Jeff Rosenstock

Post-

Written by: MIN on 24/01/2018 11:46:17

Although I suppose that we should’ve seen it coming, no one quite expected Jeff Rosenstock to release his third proper solo record on New Year’s day 2018. The former Bomb the Music Industry! and Arrogant Sons of Bitches power-pop-punk frontman from Long Island, NY, speared right through being an underground superstar into being international media’s new favorite punkster with the release of 2016’s excellent ”WORRY.”, giving the now 35 year old musician the attention he’s more than deserving of. Besides having been active in the DIY music community for more than twenty years, Rosenstock’s also been a frontrunner for the “pay what you want”-scene way before Radiohead even thought about releasing “In Rainbows” (with all due respect), and despite making the switch from SideOneDummy to Polyvinyl, the release of “Post-” follows just the same.

Picking up where “WORRY.” left off, the aptly titled “Post-” deals with the aftermath of November 8th 2016. You can trace the dread, nervousness and powerlessness through every song on the record as it jitters and rattles through every line and every note on display, perfectly reflecting the energy and dynamics of recording an album in less than 86 hours (as is the case with “Post-”). Rosenstock still proves that he’s a unique songwriter, as I literally can’t think of a single person who sounds or performs just like him, despite the many influences you’re able to trace if you want to. Taking “Yr Throat” as an example, the song starts off in a most early-00s Against Me!-manner with turbulent drums over an electric guitar before the chorus kicks in, only to have the second verse come in stronger and with more emphasize. The song’s release arrives right after Rosenstock’s outlined the events of the 2016 tape leaks (you know, the ones where Donald Trump talks about groping a woman), in which Rosenstock yells: ”It’s not like any other job I know // If you’re a piece of shit they don’t let you go”, brilliantly encapsulating the frustration of being able to do nothing.

The beauty of these songs don’t lie in their massive choruses, but in their ultimate catharsis. The song hits a note, follows a narrative, evolves and ends on a high with an envious energy-burst that only the schizophrenic dynamics of Rosenstock’s character truly manages to capture. The franticness occasionally comes to a hold during the explosive ballade “TV Stars” and the very Antarctigo Vespucci-inspired “9/10”, and although the former of the two feels sub-par to the remainder of the album’s ten tracks, it’s a nice breather that adds some time to digest the record’s first half.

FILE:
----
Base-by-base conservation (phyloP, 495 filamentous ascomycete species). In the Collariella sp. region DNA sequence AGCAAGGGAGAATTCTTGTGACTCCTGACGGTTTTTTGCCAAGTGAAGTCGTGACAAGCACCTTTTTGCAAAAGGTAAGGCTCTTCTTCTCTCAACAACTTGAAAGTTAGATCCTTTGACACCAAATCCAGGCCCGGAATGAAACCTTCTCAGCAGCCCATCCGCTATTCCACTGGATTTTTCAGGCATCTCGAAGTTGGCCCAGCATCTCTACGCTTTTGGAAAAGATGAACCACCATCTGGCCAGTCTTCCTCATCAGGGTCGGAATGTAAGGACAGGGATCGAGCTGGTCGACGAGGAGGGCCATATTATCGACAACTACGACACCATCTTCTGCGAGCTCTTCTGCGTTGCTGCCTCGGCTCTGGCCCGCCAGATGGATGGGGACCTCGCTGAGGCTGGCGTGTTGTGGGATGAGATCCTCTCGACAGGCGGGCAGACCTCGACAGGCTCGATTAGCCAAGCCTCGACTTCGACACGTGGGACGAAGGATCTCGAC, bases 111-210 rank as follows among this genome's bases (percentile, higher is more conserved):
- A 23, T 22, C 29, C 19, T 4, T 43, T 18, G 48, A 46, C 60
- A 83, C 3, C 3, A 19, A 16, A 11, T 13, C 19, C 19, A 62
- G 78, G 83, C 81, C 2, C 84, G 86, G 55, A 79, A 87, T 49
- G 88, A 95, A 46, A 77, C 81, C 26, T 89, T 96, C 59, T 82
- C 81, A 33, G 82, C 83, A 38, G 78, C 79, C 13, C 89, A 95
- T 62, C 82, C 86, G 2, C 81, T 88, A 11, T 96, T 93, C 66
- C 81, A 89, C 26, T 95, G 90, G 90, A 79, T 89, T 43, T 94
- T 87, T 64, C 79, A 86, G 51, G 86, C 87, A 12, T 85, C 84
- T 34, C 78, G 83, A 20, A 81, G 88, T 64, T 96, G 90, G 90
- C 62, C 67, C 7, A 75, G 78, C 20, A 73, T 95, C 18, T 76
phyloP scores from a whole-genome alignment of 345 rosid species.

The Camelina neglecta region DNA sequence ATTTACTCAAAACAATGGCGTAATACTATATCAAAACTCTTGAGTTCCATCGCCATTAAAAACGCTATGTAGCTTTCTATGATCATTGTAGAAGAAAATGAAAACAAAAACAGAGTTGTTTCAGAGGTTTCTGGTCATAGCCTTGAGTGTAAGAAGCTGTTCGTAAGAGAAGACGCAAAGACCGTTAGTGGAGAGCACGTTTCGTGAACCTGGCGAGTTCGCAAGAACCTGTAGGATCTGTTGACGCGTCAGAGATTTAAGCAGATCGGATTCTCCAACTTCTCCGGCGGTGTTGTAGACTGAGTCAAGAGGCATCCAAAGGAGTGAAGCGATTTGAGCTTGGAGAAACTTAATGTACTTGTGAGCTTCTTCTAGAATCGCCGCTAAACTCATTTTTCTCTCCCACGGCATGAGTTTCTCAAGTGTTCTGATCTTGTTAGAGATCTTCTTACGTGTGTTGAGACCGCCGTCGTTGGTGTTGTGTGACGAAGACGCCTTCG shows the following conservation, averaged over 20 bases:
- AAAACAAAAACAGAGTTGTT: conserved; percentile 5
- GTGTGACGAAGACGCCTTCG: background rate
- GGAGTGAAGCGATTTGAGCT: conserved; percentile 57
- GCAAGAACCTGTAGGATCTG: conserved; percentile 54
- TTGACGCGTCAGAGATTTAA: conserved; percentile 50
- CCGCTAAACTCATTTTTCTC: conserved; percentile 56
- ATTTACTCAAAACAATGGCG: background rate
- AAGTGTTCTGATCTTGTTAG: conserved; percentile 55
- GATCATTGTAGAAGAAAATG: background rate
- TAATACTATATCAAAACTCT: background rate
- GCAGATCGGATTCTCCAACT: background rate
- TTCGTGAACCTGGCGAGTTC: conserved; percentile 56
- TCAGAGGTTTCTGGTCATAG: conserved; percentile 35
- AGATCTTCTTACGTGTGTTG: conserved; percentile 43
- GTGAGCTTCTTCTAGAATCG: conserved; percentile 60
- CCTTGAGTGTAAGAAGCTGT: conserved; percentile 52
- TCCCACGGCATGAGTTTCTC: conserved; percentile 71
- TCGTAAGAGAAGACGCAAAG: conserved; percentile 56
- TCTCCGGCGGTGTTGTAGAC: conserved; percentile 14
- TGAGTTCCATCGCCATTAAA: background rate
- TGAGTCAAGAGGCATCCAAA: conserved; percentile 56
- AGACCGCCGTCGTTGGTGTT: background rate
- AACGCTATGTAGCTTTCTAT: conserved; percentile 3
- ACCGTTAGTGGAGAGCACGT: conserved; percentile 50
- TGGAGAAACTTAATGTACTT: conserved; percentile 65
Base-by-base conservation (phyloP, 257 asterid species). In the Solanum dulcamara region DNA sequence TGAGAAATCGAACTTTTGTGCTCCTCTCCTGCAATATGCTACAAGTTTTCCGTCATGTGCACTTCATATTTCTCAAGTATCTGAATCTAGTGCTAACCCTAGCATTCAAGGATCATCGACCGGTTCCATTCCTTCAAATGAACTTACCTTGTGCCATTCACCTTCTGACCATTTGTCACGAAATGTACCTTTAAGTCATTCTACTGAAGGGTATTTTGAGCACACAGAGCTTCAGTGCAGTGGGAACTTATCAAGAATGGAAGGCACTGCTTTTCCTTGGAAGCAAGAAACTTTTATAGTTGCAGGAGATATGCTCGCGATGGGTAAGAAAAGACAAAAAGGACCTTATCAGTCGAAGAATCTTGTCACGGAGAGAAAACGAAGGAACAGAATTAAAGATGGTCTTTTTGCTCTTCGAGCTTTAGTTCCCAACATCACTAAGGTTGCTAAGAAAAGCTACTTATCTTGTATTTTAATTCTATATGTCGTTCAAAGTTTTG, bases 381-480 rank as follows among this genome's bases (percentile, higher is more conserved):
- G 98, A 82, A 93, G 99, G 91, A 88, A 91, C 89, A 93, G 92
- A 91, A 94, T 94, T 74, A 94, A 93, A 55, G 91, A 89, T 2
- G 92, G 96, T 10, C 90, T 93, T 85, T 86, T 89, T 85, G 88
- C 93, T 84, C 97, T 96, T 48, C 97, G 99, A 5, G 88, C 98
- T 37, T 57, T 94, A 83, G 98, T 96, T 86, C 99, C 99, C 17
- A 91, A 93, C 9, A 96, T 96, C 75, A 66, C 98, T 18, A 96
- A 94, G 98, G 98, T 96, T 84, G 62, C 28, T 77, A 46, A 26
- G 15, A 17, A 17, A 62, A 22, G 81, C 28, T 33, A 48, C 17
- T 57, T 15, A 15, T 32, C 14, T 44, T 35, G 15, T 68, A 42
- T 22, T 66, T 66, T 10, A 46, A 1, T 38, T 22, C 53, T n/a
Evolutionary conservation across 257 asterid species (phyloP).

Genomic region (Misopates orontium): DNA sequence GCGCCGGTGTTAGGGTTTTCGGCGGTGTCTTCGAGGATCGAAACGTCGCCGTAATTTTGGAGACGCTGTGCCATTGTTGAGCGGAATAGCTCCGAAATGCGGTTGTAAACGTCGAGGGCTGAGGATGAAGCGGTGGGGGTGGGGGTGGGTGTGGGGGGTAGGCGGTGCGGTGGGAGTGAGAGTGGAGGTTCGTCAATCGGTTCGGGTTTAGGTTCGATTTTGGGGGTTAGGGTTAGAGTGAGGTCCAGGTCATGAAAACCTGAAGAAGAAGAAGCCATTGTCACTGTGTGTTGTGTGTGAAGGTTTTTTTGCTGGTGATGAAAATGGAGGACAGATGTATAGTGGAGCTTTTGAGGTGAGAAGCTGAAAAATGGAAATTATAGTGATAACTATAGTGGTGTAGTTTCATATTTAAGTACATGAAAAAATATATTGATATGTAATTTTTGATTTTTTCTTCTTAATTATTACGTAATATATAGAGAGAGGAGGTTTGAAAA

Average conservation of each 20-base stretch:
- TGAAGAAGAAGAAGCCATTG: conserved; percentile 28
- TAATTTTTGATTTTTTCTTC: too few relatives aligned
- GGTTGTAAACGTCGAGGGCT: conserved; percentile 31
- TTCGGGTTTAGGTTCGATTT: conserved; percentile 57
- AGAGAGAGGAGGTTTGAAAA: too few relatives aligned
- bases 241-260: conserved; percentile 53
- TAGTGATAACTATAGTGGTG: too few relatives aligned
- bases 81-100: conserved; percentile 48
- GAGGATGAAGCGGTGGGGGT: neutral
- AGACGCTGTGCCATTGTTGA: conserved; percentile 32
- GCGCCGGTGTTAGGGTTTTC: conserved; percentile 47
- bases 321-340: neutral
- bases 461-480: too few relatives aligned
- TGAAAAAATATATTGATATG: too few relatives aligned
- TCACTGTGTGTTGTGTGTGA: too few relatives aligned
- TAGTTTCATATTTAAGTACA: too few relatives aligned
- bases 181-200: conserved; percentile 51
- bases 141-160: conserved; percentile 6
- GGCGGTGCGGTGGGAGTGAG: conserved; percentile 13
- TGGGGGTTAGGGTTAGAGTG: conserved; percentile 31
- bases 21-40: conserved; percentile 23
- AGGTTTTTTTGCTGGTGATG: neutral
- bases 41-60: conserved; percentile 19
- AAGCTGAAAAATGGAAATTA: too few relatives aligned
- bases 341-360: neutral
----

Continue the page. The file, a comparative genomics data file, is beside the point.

The record’s largest leap in terms of songwriting arrives during the album’s bookends, closer “Let Them Win” and opener “USA” (disregarding the five-second first track). While Rosentock’s previous record saw him evolve from ”We Cool?”, these songs both break the seven-minute mark while exceeding expectations. “USA” opens the ball with a heavier and slower guitar and rhythm-section than we’re used to, with Rosenstock screaming ”Dumbfounded, downtrodden and dejected // crestfallen, grief-stricken and exhausted // Trapped in my room while the house was burning to the motherfucking ground”, quickly setting the political agenda for the album. Midway through the song, everything just floats around in a characteristic Rosenstock 8-bit soundscape with a choir increasingly singing ”We’re tired and bored” (courtesy of Laura Stevenson, Chris Farren and fellow punk-rockers PUP), before picking up the pace again. The song results in a fitting, repeating “Et tu, USA?” gang call, deliciously sounding like “FU USA” the first few times you hear it. Despite all the questions that are raised through “Post-“ and all the uncertainty surrounding the political state of mind in America, “USA” sounds like defiance.

In contrast, “Let Them Win” is the sound of thousands of people marching through the streets, beaten and downtrodden, refused and rejected, yet still going strong. The bluesy riff that initiates the song pushes onward throughout the main part of the track, only sporadically interrupted by the release of people singing ”We’re not gonna let them win!”, signaling that no matter how long these next few years are going to be, we’ll pull through in unison. Yet, there’s still Rosenstock’s eternal self-consciousness and uncertainty, channeled through the massive choir being silenced into a quiet guitar strumming and Rosenstock, all alone, humming the last few notes. After about six minutes, everything becomes bleak and the ambient production takes over, filling the empty void for the remaining five minutes of the song.

“Post-“ inspires and gives us hope, but it also faces us with the fact that we’re not quite sure what’s going to happen next. And that’s scary. Although plenty of records through 2017 touched on the subject, none of them quite manages to convey all the feelings of being part of the left wing of USA like “Post-“ does. The feelings are real, the songs are gripping and the red thread throughout the record keeps things alive, resulting in an early contender for album of the year. Jeff Rosenstock sounds as vital and ready as ever, and it feels like his already excellent band only keeps getting better by the record. It’s a delight to follow a musician who, besides being so socially aware and politically fueled, keeps on churning out fantastic material while managing to play over a hundred shows per year. Hopefully, “Post-“ will keep pushing Rosenstock and co. on to greater things – rightfully, it should.

9

Download: USA, Yr Throat, Melba, Beating My Head Against a Wall, Let Them Win
For The Fans Of: Bomb the Music Industry!, Antarctigo Vespucci, Laura Stevenson, Joyce Manor, AJJ, PUP, Weezer
Listen: Facebook

Release date 01.01.2018
Quote Unquote Records, Polyvinyl


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